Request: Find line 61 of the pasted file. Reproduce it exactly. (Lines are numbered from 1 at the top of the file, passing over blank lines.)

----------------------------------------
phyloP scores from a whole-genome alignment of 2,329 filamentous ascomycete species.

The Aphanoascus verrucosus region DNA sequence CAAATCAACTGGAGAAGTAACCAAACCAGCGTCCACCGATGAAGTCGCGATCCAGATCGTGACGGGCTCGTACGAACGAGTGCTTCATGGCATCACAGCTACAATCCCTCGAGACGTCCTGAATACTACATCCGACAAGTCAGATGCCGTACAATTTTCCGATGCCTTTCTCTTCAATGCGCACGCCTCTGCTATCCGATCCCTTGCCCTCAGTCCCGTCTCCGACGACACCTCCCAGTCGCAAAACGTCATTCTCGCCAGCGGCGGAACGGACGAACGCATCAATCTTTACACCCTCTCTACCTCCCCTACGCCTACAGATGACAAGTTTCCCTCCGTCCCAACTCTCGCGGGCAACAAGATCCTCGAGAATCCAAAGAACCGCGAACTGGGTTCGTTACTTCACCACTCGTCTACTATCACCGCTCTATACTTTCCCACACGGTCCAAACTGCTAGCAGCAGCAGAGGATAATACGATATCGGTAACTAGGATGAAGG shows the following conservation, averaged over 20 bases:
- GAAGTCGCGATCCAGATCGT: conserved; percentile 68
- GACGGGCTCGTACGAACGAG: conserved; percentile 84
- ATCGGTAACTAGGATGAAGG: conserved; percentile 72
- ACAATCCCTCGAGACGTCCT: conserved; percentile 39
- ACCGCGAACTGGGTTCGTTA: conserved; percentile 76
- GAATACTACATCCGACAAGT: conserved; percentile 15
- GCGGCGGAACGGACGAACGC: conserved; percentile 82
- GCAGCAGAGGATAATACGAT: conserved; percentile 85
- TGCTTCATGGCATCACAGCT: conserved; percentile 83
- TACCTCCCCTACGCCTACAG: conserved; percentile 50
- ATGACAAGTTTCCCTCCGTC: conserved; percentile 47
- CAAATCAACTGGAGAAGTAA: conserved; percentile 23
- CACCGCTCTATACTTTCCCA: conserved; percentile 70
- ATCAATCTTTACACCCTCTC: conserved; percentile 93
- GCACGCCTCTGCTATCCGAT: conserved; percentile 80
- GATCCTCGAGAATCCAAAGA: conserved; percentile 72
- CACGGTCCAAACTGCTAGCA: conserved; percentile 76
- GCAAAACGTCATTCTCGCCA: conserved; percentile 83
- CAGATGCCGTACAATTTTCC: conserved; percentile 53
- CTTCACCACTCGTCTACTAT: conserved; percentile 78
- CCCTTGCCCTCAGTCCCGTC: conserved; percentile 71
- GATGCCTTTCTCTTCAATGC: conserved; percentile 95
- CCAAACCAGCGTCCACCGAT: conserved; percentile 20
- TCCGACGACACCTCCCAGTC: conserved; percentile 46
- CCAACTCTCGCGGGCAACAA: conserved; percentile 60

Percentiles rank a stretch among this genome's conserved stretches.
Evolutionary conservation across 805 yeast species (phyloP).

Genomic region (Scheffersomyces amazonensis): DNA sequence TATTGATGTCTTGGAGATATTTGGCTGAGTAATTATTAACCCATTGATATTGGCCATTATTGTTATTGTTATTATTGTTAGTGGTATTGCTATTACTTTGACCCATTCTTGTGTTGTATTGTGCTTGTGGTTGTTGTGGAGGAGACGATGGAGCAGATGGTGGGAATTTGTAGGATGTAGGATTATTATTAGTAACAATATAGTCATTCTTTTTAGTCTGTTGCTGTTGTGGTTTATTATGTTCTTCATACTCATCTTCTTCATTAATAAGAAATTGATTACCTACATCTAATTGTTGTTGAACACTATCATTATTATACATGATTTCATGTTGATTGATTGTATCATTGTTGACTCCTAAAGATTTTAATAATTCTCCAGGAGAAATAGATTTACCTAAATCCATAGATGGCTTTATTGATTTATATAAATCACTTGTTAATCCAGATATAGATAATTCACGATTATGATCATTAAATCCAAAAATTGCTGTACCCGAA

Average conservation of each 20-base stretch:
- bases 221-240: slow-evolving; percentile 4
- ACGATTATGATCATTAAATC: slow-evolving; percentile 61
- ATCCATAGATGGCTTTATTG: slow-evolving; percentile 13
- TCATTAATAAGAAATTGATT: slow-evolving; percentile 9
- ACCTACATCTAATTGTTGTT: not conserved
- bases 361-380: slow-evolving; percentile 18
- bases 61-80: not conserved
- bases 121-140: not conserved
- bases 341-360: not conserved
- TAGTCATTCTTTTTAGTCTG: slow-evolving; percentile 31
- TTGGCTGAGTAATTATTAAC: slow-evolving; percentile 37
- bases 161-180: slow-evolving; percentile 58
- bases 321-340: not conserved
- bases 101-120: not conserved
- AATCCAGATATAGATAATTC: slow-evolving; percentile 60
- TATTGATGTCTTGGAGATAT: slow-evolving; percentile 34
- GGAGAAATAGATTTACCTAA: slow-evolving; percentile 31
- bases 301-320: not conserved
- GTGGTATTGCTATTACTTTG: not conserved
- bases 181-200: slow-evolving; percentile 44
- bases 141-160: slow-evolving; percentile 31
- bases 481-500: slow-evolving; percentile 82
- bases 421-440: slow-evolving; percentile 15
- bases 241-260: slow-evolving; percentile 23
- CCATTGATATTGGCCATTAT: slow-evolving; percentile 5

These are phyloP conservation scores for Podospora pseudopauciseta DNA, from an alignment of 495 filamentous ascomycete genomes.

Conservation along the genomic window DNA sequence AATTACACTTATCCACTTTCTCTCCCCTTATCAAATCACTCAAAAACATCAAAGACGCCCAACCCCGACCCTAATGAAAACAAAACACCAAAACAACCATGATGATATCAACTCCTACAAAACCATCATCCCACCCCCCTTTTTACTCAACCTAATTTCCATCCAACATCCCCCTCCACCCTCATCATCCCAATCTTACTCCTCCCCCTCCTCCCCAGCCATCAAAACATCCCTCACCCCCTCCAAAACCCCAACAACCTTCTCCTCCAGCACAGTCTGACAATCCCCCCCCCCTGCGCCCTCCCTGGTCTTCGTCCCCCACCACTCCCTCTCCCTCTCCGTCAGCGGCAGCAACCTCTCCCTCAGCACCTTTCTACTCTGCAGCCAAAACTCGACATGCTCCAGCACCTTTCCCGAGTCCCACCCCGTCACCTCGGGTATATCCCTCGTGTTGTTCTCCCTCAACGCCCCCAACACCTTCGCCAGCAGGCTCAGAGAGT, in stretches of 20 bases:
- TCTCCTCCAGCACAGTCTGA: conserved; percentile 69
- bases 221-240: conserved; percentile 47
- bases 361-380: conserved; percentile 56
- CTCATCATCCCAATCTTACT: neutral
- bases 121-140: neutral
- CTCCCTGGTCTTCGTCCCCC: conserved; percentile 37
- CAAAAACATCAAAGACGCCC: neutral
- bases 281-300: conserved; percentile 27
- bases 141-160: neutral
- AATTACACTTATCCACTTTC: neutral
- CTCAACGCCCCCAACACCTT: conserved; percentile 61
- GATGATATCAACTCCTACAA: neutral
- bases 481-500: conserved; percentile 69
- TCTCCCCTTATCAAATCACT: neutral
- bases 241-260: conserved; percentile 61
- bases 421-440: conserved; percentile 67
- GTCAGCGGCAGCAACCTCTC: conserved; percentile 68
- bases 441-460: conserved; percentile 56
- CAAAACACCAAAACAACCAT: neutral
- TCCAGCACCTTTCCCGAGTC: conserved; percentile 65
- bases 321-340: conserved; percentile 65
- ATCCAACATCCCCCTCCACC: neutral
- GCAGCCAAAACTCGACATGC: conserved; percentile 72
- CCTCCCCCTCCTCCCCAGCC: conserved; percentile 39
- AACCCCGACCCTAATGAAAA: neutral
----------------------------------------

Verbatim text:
- bases 361-380: conserved; percentile 56